Building Codes
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UCC Codes

The UCC Administration and Enforcement regulation has adopted the following codes for use throughout the Commonwealth of Pennsylvania, effective 12/31/2006:
International Building Code 2006 (base code for commercial construction)
ICC Electrical Code 2006 (utilizes National Electric Code 2005 standards)
International Energy Conservation Code 2006
International Existing Building Code 2006
International Fire Code 2006
International Fuel Gas Code 2006
International Mechanical Code 2006
International Performance Code for Buildings and Facilities 2006 (provides alternative compliance approach)
International Plumbing Code 2006
International Residential Code 2006 (code for one- and two-family dwellings no more than 3 stories in height)
International Wildland-Urban Interface Code 2006

The codes currently in use under the UCC are the 2006 International Codes issued by the International Code Council. No supplements to the 2006 codes will be adopted for use. The next code changes will occur in 2009 (when the next triennial versions of the I-Codes are adopted by regulation).

Good day,
Mark

jadnashua
06-18-2008, 07:12 AM
So, you'd prefer we tell you an answer that applied to a code your local inspector doesn't use and isn't applicable?

There is NO nationally applied, consistent electrical OR plumbing code, accepted in all locations. Some things are the same in any that apply, but many locales rewrite them to suit themselves. The ONLY way to be sure it meets local codes is to know exactly where you are, and which code they use.

mc_1_2_3
06-18-2008, 07:25 AM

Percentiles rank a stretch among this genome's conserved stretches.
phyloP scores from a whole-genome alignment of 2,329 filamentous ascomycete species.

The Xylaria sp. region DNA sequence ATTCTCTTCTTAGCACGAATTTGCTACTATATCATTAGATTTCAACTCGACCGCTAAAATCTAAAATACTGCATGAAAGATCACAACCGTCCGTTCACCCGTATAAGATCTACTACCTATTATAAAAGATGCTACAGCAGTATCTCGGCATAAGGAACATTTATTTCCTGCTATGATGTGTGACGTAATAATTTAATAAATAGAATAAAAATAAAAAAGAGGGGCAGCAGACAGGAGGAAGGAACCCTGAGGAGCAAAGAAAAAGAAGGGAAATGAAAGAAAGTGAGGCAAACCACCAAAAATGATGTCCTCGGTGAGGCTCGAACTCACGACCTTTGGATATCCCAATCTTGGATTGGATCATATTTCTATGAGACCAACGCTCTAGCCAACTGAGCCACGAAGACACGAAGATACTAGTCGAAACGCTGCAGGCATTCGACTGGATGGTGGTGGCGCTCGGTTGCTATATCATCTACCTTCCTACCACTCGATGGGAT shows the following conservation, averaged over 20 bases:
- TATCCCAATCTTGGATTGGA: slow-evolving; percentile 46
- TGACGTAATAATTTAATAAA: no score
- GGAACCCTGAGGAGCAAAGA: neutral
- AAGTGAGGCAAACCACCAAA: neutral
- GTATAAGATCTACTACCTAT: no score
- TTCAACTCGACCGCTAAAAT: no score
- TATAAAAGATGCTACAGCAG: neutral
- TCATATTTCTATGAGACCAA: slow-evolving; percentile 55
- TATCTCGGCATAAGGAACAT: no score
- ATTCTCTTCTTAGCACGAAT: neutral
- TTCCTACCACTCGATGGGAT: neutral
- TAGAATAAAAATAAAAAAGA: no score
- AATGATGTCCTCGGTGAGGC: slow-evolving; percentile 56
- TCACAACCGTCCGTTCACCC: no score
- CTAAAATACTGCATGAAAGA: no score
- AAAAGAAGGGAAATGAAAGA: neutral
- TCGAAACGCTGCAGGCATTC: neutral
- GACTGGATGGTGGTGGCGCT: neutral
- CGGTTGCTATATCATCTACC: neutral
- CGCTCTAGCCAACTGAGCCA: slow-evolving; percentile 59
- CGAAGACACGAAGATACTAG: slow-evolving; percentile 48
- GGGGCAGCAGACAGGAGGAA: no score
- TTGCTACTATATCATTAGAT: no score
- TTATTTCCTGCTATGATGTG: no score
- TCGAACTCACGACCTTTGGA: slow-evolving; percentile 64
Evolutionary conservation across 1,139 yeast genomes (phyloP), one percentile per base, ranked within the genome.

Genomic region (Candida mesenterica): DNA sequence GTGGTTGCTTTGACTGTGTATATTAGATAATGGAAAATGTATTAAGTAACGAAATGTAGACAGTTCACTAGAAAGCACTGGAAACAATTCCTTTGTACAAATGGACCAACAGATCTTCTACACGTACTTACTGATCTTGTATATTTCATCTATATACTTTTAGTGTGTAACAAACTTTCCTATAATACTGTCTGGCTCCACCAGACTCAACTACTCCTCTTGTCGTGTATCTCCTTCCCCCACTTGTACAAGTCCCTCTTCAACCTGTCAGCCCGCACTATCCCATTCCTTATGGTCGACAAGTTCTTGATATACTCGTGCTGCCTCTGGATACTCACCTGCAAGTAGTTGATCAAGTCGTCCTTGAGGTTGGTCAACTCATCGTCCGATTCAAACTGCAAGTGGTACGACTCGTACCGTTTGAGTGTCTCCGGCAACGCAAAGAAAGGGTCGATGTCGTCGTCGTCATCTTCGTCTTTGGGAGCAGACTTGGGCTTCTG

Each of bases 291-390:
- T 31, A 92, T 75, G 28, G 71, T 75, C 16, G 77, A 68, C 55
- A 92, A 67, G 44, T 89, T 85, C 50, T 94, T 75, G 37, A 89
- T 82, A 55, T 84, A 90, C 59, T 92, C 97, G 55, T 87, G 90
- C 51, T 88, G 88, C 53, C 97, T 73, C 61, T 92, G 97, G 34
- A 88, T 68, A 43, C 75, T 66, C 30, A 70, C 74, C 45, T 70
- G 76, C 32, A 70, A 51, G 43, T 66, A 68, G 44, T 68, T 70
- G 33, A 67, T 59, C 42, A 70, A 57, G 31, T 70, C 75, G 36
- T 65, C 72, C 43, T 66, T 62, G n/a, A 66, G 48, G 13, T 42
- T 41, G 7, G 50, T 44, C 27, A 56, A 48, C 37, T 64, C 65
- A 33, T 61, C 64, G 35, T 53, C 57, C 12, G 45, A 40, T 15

My issue is that he implied that I am lying about talking to my local code inspectors.

alternety
06-18-2008, 10:54 AM
As has been mentioned already above, check you fixtures. If neutral is touching ground the AFCI will trip. I found several Ikea ceiling lights with internally pinched neutrals that grounded. And one that grounded the hot wire. It was the luck of the draw which wire got pinched.

Test them disconnected before you put them up. And/or inspect visually. One of them was pinched but not completely through the insulation. Tightening it to the ceiling finished it.

The design was built in such a fashion as to almost require something getting the insulation pinched and grounded. They left wires running around that should have been tied down. And the final manufacturing or installation was done blindly so the problem could not be seen by the assembler/installer. Yes I reported it to Ikea.

Keith Wolf Ent
06-18-2008, 02:55 PM
On each other over my question... I thank ALL of you for your advice, whether or not you agree with each other:) Let's all play nice:rolleyes:

ked
06-23-2008, 08:15 AM
The list of codes being followed is just a starting point. What matters is the local authority having jurisdiction (AHJ) interpretation of the codes. For example, one city near me says no AFCI protection on paddle fans or smoke detectors.
When I work in other AHJs, I have a check list that I go over with the inspector. This saves thousands of dollars.